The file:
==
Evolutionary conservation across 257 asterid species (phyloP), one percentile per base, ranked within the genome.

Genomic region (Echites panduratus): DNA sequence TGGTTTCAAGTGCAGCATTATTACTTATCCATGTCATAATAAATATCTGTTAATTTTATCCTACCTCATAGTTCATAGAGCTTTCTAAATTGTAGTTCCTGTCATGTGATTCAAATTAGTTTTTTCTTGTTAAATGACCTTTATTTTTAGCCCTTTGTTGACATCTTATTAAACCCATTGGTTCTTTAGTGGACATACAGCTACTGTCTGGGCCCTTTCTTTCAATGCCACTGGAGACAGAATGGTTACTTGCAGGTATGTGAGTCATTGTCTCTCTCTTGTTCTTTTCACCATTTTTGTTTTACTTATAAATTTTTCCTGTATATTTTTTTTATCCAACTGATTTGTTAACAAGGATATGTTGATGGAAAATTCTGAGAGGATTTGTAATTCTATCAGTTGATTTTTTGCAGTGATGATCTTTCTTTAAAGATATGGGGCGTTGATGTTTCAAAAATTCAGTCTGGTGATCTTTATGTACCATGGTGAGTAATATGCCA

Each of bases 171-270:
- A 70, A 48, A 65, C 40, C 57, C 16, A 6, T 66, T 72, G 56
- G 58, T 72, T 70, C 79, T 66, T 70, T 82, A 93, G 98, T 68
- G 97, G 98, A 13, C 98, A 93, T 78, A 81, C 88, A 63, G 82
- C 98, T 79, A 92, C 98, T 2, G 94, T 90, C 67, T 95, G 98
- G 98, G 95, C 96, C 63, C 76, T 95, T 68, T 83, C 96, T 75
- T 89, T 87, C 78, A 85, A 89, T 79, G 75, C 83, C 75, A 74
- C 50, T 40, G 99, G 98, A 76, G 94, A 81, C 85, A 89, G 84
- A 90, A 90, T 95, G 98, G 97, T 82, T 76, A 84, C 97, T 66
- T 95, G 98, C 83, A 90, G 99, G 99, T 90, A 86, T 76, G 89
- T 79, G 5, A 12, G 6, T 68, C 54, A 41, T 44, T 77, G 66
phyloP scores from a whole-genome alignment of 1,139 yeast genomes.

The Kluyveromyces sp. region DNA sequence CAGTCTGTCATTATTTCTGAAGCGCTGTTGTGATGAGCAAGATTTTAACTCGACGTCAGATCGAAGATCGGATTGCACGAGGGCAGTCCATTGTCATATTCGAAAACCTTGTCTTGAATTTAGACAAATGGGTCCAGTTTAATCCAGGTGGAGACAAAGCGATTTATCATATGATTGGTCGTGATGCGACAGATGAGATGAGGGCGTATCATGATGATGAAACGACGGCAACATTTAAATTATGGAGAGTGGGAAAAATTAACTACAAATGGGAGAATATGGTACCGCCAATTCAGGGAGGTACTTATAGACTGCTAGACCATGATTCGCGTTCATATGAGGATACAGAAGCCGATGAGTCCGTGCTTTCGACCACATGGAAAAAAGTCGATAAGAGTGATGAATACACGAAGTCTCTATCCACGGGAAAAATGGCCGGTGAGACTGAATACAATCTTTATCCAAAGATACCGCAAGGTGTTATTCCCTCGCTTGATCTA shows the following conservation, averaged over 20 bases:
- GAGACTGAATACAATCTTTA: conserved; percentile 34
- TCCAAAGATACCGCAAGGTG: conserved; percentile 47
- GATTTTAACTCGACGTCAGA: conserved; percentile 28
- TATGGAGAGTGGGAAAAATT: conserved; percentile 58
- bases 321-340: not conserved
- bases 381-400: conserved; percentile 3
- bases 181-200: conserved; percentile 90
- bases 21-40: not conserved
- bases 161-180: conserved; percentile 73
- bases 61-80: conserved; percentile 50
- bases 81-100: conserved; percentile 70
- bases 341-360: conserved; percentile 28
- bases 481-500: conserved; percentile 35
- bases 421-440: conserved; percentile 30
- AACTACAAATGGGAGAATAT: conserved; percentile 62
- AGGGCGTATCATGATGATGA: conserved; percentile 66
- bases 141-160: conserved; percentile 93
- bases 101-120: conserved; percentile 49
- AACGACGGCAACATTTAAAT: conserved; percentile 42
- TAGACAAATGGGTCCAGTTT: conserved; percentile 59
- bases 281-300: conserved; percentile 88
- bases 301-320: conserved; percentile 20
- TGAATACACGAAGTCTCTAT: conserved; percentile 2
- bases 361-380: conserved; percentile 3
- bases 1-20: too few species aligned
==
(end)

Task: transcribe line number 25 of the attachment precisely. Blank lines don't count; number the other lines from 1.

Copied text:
- bases 61-80: conserved; percentile 50